Here's Another Inventor Who Willingly Gave Away His Greatest Idea In Order To Establish It As A Global Standard
from the true-generosity dept
Beyond the fact that you are using it to read these words, the Web has undeniably had a major impact on a large part of the world's population. It's certainly one of the greatest inventions of recent times, and as Techdirt has noted before, one of the reasons it has taken off in such an amazing way, and led to so many further innovations, is because Sir Tim Berners-Lee decided not to patent it.
Few would argue that the
when Smith collaborated with a handful of Japanese companies -- including Roland and Yamaha -- to bring MIDI into the world 30 years ago, he skipped the licensing fees, instead offering up his idea for the world to steal. "We wanted to be sure we had 100% participation, so we decided not to charge any other companies that wanted to use it," says Smith.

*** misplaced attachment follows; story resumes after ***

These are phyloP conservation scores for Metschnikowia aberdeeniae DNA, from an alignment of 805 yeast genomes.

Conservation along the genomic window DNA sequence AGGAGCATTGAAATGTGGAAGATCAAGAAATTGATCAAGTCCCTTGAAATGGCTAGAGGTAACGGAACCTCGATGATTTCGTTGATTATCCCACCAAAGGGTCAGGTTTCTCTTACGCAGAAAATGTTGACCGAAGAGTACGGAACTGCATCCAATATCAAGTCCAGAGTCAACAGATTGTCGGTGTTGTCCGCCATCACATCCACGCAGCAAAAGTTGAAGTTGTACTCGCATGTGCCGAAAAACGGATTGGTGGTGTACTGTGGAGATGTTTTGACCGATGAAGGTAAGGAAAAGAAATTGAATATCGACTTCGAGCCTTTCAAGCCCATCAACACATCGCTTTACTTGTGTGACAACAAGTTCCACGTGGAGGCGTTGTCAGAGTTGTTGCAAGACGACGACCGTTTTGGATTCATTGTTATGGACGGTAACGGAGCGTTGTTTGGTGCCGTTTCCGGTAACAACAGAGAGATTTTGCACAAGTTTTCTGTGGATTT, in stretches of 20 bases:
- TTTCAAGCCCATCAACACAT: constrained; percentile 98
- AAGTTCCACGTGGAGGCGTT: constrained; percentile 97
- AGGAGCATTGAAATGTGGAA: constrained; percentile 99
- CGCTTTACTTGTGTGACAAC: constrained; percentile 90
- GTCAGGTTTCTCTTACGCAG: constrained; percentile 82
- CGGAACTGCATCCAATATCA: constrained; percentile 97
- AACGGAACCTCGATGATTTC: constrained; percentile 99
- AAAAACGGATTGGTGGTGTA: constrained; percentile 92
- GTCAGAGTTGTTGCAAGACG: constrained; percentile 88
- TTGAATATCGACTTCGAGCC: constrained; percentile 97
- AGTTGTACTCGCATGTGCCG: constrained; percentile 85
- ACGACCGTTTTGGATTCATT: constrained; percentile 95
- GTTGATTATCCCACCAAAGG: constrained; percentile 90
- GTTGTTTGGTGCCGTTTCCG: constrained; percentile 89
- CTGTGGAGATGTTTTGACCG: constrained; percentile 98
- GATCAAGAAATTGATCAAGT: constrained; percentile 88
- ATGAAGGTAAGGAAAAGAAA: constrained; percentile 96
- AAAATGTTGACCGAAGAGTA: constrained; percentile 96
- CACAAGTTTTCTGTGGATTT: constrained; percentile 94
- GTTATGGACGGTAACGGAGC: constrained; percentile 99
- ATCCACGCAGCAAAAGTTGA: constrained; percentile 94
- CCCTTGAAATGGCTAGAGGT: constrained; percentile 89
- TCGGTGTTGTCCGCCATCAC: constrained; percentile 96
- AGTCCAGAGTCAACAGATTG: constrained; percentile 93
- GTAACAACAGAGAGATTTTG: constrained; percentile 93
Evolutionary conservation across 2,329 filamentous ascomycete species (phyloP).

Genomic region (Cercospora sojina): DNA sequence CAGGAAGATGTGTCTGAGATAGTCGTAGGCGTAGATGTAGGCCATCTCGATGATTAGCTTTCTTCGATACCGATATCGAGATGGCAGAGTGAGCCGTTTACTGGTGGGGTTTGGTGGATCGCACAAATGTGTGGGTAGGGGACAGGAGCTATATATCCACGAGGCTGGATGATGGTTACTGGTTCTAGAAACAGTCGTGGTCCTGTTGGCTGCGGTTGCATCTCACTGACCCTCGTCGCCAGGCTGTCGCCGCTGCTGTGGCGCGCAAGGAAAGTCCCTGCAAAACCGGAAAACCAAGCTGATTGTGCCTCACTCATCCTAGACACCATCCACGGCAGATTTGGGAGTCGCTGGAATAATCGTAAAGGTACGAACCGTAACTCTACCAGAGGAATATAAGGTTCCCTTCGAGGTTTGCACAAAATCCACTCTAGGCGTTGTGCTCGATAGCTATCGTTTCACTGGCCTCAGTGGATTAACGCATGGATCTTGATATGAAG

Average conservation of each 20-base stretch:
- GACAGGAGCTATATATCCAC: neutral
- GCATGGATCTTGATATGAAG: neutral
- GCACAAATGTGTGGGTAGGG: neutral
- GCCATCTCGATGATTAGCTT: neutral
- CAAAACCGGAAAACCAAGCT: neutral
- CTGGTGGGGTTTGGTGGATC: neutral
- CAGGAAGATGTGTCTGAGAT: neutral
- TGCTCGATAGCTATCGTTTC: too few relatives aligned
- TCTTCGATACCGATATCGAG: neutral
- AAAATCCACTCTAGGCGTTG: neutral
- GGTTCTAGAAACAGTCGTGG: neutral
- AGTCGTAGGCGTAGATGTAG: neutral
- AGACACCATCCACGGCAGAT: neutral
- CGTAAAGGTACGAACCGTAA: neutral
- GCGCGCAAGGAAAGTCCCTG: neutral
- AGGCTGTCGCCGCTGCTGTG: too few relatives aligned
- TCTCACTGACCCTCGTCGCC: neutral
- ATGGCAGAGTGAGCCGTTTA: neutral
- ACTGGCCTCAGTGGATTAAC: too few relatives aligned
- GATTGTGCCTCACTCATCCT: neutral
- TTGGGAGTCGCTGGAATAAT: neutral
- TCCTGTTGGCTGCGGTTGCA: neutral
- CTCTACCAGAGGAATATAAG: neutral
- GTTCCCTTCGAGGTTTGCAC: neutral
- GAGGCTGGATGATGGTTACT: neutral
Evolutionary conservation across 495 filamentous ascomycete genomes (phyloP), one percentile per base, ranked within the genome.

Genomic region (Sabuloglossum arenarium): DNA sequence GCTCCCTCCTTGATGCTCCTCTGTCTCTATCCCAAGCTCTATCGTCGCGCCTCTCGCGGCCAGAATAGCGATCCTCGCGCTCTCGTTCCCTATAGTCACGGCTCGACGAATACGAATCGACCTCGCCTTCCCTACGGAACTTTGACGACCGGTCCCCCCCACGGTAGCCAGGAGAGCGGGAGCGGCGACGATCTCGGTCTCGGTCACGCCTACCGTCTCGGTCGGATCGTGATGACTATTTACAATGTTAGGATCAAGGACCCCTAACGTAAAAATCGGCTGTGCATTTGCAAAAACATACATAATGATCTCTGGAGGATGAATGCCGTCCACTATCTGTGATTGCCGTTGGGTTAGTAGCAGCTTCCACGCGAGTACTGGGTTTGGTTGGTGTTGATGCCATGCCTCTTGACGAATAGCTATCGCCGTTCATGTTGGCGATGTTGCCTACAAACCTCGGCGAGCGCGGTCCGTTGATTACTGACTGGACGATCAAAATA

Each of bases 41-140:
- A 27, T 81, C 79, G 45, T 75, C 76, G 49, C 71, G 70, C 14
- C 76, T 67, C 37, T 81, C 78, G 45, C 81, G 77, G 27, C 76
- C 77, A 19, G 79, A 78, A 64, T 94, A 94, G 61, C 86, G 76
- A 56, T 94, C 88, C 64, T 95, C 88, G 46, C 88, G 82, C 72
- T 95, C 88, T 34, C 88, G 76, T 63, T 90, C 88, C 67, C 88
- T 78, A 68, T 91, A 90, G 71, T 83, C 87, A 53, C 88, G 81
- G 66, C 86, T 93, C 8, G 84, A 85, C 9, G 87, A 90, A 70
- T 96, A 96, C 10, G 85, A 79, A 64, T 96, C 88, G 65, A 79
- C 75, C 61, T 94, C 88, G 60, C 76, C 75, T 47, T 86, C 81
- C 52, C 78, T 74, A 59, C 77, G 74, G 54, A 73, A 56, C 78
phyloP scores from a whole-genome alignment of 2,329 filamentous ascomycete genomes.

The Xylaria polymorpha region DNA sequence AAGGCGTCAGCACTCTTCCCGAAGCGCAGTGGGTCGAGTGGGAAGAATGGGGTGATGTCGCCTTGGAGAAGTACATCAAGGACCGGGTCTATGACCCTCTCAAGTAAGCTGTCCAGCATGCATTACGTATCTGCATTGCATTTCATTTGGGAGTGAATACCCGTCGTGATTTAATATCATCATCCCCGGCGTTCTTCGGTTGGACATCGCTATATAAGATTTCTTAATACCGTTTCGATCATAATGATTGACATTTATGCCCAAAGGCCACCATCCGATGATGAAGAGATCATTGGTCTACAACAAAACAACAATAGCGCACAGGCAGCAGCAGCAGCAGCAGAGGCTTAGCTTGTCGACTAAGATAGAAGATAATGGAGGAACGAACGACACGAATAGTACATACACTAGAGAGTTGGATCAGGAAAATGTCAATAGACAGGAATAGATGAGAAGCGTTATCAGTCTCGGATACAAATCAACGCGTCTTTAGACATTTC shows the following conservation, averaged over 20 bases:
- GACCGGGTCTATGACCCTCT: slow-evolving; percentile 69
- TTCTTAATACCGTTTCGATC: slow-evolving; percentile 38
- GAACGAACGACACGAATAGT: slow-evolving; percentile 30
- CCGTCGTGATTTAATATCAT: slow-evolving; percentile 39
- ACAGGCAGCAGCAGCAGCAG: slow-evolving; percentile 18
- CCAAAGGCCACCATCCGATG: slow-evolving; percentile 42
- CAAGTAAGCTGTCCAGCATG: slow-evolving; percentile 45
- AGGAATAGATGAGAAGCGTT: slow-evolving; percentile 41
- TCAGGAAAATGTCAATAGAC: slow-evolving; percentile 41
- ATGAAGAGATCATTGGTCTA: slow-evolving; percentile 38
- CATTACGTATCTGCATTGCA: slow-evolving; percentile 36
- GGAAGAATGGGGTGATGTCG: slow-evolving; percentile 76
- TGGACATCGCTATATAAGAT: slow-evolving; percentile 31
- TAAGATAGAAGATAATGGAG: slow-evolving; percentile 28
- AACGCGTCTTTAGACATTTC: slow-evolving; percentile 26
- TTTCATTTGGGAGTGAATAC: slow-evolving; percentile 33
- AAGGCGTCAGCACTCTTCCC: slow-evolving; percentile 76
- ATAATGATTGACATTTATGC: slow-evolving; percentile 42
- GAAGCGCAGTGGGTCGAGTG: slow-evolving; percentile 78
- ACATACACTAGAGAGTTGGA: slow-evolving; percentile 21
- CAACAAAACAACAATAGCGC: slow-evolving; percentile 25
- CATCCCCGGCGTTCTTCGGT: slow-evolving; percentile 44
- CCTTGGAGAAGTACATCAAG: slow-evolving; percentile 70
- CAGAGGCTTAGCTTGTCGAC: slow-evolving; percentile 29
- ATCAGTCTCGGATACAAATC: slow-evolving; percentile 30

What's noteworthy here -- aside from the ridiculous use of the word "steal" -- is that letting people use the MIDI standard for free was not some accident or oversight: well before the example of Berners-Lee, Smith understood that it was the best way to get his standard widely adopted. That's not to say that he hasn't occasionally hankered after the riches he might have received had he charged for a license, but in the end he recognizes the "obvious" rightness of the move:
Smith at times questions his decision to forgo licensing fees for MIDI, but ultimately comes back to the same conclusion. "It seemed like an obvious thing to do at the time," he says, "and in hindsight, I think it was the right thing to do." In the world of technology, that makes Smith a different kind of legendary.
Indeed: thanks to that far-sighted decision 30 years ago, he joins Berners-Lee as one of the true benefactors of humanity. Let's hope that in the coming years there are many more with vision enough to join them.